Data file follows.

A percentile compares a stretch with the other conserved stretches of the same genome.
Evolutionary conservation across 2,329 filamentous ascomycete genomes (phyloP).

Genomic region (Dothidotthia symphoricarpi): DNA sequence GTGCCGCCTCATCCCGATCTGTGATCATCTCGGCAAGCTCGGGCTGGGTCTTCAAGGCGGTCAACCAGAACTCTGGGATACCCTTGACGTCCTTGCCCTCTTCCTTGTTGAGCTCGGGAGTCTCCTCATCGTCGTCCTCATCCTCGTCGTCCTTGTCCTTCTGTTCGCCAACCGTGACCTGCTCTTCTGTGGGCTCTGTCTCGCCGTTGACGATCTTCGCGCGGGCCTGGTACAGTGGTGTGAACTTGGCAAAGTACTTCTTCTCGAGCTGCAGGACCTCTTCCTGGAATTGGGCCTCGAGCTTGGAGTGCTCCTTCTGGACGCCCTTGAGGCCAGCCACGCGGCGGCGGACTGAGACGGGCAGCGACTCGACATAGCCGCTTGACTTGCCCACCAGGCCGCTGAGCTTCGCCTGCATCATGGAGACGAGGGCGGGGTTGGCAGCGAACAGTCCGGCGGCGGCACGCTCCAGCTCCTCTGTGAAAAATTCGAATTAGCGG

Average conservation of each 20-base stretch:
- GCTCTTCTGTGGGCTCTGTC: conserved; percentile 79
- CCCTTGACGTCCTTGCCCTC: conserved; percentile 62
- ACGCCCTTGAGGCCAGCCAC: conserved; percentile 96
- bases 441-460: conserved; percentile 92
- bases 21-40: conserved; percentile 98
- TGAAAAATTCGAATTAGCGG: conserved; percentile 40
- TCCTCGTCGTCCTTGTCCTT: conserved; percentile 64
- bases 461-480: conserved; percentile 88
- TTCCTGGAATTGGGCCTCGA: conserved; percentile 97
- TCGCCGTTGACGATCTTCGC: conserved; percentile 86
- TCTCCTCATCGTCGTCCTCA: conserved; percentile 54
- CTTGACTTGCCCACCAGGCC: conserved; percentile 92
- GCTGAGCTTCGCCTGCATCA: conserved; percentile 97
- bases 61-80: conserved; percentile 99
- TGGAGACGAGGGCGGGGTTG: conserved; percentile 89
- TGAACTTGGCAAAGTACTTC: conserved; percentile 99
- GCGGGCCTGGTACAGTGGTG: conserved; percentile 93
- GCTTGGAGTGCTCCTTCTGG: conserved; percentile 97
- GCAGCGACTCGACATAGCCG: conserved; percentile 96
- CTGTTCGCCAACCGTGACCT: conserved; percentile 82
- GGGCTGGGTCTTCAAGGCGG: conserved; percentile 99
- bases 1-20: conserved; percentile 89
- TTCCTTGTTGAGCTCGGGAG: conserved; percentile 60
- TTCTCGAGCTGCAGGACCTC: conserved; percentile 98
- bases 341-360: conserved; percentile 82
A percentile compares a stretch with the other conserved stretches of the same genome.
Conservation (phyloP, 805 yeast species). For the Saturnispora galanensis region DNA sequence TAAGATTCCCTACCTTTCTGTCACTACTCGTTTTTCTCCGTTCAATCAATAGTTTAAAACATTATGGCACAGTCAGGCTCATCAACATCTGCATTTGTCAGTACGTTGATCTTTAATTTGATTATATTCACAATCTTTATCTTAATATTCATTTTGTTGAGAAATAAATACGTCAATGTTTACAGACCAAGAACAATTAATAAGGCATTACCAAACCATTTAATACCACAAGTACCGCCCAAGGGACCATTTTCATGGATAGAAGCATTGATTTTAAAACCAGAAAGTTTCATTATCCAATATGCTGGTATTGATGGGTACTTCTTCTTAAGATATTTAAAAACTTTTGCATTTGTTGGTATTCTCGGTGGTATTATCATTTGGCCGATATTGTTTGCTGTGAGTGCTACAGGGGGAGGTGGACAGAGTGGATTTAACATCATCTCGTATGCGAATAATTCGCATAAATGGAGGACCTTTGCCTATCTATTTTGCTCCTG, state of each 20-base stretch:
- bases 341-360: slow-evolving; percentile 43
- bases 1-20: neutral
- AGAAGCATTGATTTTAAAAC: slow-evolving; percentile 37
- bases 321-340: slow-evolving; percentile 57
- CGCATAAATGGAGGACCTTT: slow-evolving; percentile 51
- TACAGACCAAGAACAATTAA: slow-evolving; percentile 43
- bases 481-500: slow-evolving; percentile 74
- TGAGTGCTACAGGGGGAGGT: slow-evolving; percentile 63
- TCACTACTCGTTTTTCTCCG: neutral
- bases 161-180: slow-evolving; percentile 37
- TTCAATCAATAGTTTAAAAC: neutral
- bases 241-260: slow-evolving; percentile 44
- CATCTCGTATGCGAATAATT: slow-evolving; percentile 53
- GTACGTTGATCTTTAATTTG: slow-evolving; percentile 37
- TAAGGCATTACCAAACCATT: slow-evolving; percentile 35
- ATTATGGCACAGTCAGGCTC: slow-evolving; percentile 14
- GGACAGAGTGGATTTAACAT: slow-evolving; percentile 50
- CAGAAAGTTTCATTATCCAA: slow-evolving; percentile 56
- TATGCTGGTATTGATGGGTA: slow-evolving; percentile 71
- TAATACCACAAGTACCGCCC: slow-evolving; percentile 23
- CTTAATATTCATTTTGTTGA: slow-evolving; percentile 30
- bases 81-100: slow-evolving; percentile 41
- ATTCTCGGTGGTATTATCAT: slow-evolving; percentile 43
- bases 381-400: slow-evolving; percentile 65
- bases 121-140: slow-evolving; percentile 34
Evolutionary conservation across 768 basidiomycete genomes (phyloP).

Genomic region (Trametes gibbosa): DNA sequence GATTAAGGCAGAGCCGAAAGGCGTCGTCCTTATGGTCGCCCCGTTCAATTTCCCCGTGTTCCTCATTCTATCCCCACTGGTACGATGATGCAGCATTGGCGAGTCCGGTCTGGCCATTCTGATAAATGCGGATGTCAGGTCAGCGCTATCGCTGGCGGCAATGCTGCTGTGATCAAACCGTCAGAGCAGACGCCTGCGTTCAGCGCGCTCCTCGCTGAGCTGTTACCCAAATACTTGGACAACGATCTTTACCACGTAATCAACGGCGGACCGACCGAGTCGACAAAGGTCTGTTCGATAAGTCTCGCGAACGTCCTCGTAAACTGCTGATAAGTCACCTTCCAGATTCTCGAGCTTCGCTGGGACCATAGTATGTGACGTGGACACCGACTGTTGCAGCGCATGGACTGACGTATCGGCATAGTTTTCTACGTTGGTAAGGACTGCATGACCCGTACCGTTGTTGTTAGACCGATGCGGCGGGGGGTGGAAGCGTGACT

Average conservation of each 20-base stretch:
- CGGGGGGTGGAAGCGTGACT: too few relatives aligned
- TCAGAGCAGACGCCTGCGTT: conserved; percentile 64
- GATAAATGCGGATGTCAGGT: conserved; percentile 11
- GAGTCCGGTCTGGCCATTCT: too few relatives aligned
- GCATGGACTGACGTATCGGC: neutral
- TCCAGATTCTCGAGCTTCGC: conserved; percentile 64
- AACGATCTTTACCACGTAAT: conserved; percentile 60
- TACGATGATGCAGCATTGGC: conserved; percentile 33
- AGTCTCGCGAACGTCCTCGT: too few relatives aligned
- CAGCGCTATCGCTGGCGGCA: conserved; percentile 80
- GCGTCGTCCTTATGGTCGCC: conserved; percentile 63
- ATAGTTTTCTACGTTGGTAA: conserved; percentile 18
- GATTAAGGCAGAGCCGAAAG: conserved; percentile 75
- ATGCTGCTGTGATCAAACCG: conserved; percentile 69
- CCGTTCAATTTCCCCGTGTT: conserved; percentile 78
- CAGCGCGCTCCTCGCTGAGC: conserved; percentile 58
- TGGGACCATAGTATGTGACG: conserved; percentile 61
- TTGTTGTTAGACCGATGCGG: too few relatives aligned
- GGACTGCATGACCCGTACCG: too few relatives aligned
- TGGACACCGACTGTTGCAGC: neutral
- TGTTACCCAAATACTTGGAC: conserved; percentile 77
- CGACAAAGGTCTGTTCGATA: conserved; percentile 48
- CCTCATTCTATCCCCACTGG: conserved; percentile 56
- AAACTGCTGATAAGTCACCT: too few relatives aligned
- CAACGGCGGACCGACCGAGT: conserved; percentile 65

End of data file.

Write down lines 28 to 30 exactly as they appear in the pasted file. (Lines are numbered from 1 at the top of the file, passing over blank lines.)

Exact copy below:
- TTCTCGAGCTGCAGGACCTC: conserved; percentile 98
- bases 341-360: conserved; percentile 82
A percentile compares a stretch with the other conserved stretches of the same genome.